What is marketing? It may be difficult to answer this term, which is widely used in business and as an academic discipline, in a few words. Marketing has always been evolving as definitions, theories, and ideas have changed over time. Even today, the meaning and methods of marketing activities are changing with the development of the Internet and the spread of social media. In this article, we will look at what marketing means in the modern age and how to conduct specific activities.
Definitions of Marketing
In 1990, the Japan Marketing Association defined marketing as “the comprehensive activities for market creation undertaken by companies and other organizations from a global perspective, through mutual understanding with customers, and through fair competition.”
The 2007 American Marketing Association definition states, “Marketing is the activity, set of institutions, and processes for creating, communicating, delivering, and exchanging offerings that have value for customers, clients, partners, and society at large.”
Philip Kotler, a management scholar, is regarded as the “father of modern marketing,” and he left various words to spread an understanding of the essence of marketing. Here are some of his words.
“Marketing is management itself, and the ultimate goal is to make consumers love your company.”
“Marketing’s role is to transform the ever-changing needs of people into profitable opportunities.”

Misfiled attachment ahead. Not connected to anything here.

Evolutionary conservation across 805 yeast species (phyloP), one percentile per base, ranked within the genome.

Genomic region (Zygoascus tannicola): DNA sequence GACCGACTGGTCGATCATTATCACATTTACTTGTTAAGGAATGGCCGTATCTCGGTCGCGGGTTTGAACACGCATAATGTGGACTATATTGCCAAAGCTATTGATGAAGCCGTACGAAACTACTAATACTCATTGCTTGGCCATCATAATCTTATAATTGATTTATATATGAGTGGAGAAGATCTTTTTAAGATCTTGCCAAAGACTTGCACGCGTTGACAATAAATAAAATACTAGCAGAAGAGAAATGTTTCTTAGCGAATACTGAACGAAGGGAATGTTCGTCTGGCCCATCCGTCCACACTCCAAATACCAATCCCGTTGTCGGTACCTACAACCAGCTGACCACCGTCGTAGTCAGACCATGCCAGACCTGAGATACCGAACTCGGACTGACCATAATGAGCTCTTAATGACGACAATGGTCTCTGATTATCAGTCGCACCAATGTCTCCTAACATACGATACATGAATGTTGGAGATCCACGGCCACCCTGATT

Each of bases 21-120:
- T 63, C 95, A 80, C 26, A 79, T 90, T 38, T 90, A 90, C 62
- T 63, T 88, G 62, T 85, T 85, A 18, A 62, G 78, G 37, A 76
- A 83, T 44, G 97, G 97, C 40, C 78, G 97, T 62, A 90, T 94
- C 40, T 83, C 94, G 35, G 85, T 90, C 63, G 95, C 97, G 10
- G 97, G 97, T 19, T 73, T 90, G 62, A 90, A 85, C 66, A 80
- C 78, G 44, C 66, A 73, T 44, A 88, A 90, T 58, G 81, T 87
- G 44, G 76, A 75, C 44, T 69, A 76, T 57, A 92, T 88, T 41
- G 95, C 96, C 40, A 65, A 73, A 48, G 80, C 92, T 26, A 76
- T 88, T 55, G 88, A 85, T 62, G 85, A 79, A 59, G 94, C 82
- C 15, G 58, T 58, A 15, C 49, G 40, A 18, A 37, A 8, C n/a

“Marketing should not focus on selling, but rather on developing products that are so attractive that selling is unnecessary.”
Although there are many definitions of marketing, as a whole, marketing is “a generic term for corporate activities that efficiently provide products and services that meet customer needs to appropriate targets.”
What are marketing activities?
Marketing activities are all about ①creating customer value, ②communicating it to consumers, and ③persuading them. Many people may imagine marketing as only market research, analysis, and reporting work. Today, however, marketing encompasses the entire process from the creation of products and services, to attracting and selling customers, and then to after-sales service and customer support.
The following is an example of what marketing activities specifically mean in terms of ①creating customer value and ②communicating it to consumers. For example, if we replace the activities of a media company, creating services to meet new needs by having the editorial department think of articles with content that meets the needs of readers, providing useful functions through UI development, or providing articles that are easier to read by editing features, etc. is ①creating customer value. Increasing media exposure by improving inflow from natural search, e-mail newsletters, and SNS, as well as by placing advertisements, constitutes ②communicating to consumers. Promoting free membership registration and paid billing for services will ③persuade them that it is a good deal and a benefit.
In this way, it can be said that marketing today does not consist solely of the activities of a specific marketing department, but that all department personnel is exposed to some form of marketing and play a part in marketing activities.
These marketing activities are subdivided into various categories. Editorial marketing includes content marketing, and public relations marketing includes social networking marketing. In this way, marketing activities are segmented according to the media to which they are exposed and the content of the media, and each method is combined to form today’s marketing.